I find this kind of story embarrassing, because it exposes the unflattering qualities of our political leaders.  With all of the problems besetting America and Arizona, why would the President need to bring up the characterization of a meeting that happened two years ago in a book that almost no one has even heard of, much less read?  Isn’t he big enough to shrug off such things?  If not, how much time is he spending fretting about other minor stuff?  As for Governor Brewer, can’t she give the President a break and simply report that they had an animated discussion without calling him “thin-skinned”?  Couldn’t she be a big enough person to resist the temptation to score cheap political points from this silly, meaningless incident?

Next thing you know, we’ll learn that the President and the Governor were passing notes in study hall.

An Elton John Interlude

I’m not a huge Elton John fan.  I found his later, over-the-top Liberace-style phase off-putting — but I think his early work is really, really good.  Mona Lisas and Mad Hatters is one of my favorite songs from that era, with its beautiful melody and cryptic yet evocative lyrics.  Even now, I can’t walk into a subway station without singing to my inner self:  “Subway’s no way . . . for a good man to go down . . . “

Looking At The Leap Second

We all know about leap years, but did you know that there are “leap seconds” — and that scientists are arguing about whether to keep them?

Leap seconds exist because the Earth doesn’t rotate with absolute precision.  It speeds up and slows down as it spins, making some days a few milliseconds faster or slower than others.  The problem is that these little spurts and slowdowns put the Earth out of phase with the precise measurement of atomic clocks.  Leap seconds were added in 1972 to try keep Earth and atomic clocks in sync.  The leap seconds get added here and there, whenever the discrepancy reaches .9 second.

The randomness of the leap second poses problems for systems that require a continuous time reference, like navigation and telecommunications systems.  So, some countries — like the United States, Japan, and France — want to get rid of it.  Others, like the United Kingdom, Germany, and Canada, want to keep it because they don’t want the Earth and atomic clocks to get too far out of phase.

After vigorous debate, a typical modern resolution occurred:  we’ll just defer a decision until 2015.  Seems fitting to delay a decision about time, doesn’t it?  In the meantime, enjoy well those magical leap seconds — whenever they occur.


Time For The Nut House To Rock The Schott!

Tomorrow the Buckeyes play the Michigan Wolverines at the Schott.  The winner will stay atop the Big Ten.  The loser is, well, the loser.

Michigan has a good team this year.  Tim Hardaway is one of the Big Ten’s best offensive players.  Jordan Morgan plays a tough inside game.  Trey Burke has been a huge help at point guard and has brought some scoring punch.  Zack Novak is the three-point specialist who is the heart and soul of the Wolverines.

This is a game with lots of intriguing matchups.  Who is going to guard Hardaway, and who is going to guard Deshaun Thomas?  Can Aaron Craft stop Burke?  Can Morgan play even up with Jared Sullinger?  Which William Buford will show up?  And is a Wolverine going to be unconscious from outside, like Brandon Paul was when the Buckeyes played Illinois earlier this year?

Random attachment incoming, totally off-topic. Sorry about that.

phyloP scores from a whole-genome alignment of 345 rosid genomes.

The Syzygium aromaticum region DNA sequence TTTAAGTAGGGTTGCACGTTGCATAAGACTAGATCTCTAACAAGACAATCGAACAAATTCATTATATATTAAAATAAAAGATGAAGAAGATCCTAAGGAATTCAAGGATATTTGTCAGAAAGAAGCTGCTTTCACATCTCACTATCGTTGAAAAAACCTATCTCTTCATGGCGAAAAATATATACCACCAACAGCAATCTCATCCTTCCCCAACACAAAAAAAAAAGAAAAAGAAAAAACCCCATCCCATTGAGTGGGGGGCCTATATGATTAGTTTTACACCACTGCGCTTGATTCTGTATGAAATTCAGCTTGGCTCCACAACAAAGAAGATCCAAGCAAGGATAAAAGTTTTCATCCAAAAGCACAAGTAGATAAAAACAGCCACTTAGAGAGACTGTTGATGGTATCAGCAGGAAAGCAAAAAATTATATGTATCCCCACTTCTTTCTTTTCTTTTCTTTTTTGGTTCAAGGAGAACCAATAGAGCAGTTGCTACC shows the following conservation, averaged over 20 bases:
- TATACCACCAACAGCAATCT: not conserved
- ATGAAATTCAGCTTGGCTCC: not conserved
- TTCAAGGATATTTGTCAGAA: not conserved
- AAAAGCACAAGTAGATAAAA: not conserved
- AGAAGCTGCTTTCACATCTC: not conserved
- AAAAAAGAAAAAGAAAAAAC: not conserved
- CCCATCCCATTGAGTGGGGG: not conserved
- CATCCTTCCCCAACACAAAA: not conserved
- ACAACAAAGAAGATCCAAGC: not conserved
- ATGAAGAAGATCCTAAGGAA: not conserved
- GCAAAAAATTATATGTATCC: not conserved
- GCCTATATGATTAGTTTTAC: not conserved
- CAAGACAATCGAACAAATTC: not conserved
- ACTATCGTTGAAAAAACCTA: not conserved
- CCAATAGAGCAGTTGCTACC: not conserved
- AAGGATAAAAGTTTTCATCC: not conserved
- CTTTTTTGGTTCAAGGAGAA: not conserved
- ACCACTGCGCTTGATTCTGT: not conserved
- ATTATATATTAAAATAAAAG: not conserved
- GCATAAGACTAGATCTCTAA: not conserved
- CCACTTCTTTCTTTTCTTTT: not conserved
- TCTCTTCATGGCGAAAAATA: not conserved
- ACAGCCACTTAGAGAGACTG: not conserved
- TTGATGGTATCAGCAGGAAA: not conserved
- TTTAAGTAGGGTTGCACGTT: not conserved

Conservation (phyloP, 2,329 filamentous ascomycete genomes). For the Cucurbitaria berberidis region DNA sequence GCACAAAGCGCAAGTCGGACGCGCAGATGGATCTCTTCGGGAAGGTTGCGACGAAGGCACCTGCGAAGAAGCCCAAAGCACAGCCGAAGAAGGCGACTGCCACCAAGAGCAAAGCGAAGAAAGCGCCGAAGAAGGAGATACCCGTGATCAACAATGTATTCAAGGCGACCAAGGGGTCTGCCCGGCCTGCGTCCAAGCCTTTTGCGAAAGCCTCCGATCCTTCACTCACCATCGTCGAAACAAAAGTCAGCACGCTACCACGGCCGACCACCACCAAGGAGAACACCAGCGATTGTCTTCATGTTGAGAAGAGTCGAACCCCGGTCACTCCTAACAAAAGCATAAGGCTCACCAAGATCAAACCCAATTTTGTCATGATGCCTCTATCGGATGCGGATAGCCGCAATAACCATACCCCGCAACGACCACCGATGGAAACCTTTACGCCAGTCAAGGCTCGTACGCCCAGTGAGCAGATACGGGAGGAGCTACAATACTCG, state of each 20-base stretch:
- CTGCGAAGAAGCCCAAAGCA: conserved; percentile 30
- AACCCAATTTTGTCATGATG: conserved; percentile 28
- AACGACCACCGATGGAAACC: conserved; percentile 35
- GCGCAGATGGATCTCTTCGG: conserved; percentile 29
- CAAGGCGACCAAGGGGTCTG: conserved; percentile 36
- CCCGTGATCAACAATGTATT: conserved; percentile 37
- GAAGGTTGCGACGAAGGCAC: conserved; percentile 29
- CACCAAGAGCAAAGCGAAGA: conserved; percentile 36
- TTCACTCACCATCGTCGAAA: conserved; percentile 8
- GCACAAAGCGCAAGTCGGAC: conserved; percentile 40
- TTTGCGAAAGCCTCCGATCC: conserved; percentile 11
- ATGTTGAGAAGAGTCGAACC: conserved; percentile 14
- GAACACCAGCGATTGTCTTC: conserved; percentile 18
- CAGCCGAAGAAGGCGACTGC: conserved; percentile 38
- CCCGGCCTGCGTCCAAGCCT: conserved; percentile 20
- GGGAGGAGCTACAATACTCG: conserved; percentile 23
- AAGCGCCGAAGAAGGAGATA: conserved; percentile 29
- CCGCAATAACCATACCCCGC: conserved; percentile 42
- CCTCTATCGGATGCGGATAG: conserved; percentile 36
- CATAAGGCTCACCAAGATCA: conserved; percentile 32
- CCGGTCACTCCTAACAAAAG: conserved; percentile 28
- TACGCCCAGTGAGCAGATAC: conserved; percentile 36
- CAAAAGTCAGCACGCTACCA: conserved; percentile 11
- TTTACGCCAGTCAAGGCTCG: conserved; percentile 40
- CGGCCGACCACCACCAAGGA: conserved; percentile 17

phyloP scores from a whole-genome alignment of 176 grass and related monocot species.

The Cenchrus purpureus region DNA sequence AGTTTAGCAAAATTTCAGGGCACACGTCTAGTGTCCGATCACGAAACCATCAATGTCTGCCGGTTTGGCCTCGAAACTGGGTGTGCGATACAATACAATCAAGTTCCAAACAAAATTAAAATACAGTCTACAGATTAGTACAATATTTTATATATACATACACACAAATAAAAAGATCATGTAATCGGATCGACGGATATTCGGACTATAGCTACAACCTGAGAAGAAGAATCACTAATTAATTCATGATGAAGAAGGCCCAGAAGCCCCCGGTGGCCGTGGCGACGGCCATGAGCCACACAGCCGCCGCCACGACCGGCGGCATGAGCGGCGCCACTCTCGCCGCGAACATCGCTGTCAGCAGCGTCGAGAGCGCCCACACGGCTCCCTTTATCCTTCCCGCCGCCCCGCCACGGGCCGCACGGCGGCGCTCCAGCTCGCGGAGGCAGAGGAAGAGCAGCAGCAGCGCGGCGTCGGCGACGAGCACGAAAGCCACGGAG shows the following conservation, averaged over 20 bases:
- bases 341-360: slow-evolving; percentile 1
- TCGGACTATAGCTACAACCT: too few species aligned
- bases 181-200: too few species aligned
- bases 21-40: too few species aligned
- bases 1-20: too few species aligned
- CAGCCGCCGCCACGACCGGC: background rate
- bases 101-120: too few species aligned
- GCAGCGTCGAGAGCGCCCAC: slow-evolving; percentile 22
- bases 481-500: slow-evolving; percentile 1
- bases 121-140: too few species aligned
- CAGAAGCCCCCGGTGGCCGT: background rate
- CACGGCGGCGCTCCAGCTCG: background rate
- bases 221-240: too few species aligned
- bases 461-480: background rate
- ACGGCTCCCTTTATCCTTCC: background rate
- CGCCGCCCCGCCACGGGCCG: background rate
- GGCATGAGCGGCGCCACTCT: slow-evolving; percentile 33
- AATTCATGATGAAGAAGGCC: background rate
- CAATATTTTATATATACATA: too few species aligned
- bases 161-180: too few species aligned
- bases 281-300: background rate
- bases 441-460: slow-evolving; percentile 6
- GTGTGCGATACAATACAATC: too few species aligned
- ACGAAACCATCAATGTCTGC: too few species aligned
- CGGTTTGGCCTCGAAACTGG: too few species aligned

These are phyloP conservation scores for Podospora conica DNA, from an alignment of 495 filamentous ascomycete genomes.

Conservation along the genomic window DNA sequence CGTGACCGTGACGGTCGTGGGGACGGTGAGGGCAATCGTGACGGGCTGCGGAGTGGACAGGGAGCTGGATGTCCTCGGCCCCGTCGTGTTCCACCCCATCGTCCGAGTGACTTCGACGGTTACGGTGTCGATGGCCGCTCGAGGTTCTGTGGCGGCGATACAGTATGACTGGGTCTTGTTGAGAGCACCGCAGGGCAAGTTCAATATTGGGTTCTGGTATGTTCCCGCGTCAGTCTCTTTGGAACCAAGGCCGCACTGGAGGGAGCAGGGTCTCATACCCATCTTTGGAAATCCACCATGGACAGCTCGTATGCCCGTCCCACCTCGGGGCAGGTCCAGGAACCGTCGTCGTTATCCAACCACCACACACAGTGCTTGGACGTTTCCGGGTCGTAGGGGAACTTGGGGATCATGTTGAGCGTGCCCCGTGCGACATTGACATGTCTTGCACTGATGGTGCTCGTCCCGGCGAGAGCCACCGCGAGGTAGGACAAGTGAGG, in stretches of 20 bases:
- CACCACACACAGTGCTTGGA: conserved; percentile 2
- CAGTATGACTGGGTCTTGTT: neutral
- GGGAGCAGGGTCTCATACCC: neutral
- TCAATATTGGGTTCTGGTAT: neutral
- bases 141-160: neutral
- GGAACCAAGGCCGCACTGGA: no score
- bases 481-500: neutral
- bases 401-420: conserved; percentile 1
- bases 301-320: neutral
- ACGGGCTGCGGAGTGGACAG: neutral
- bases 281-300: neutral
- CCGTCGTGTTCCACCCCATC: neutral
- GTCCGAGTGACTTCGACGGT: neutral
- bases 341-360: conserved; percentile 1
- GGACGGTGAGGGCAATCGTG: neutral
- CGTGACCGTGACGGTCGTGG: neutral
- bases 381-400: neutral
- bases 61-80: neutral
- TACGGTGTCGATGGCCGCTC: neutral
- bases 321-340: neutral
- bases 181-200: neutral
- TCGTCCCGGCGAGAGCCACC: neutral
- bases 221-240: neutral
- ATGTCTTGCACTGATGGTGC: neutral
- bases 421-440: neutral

I went to last year’s OSU against Michigan, and it was a tremendous atmosphere.  The student section, called the Nut House, was ear-splitting all game and obviously made it tough for Michigan to communicate during timeouts.  I thought the crowd helped to pull the Buckeyes through to a win — and I’m hoping that tomorrow afternoon we see more of the same.  I know the Nut House has some new head cutouts — including Urban Meyer — that we’ll see during the game.

C’mon, Nut House!  Time to get loud and proud!

Extremely Loud And Incredibly Close

I wasn’t sure I was ready to see Extremely Loud And Incredibly Close.  Even though 10 years have passed, 9/11 still is a very raw and difficult memory.

The film is about a New York City family’s response to a 9/11 loss that leaves a gaping void in their lives — but it is about a lot more than that.  The story is told from the perspective of Oskar, a bright boy who suffers from obsessive/compulsive tendencies and related emotional problems.  His father tries to connect him to the world through games and challenges.  When 9/11 sweeps his father from his life, Oskar tries to make sense of his loss while at the same time keeping his father’s memory alive, and his mother tries to help Oskar as she struggles with her own, overwhelming grief.  Oskar decides to accept a new challenge that ends up also causing him to interact with his fellow New Yorkers — all of whom also are attempting to cope with their own issues.  The script manages to explore the emotions of 9/11 without being cheaply exploitative.

I thought Extremely Loud And Incredibly Close was a unique, intensely powerful movie.  Thomas Horn makes his acting debut as Oskar, and he turns in a stunning, riveting performance as Oskar wrestles with feelings of loss, curiosity, and guilt.  Tom Hanks plays Oskar’s father with customary deftness, and Sandra Bullock delivers a quietly moving performance as Oskar’s mother.  The film is filled with many fine performances, including John Goodman as the doorman of Oskar’s apartment building, Max von Sydow as the mute Renter, who communicates through notes, tattooed “yes” and “no” on his palms, and facial expressions and body language, and Viola Davis as Abby Black, one of the people Oskar encounters.

An event as momentous as 9/11 deserves appropriately powerful cinematic treatment.  Extremely Loud And Incredibly Close delivers.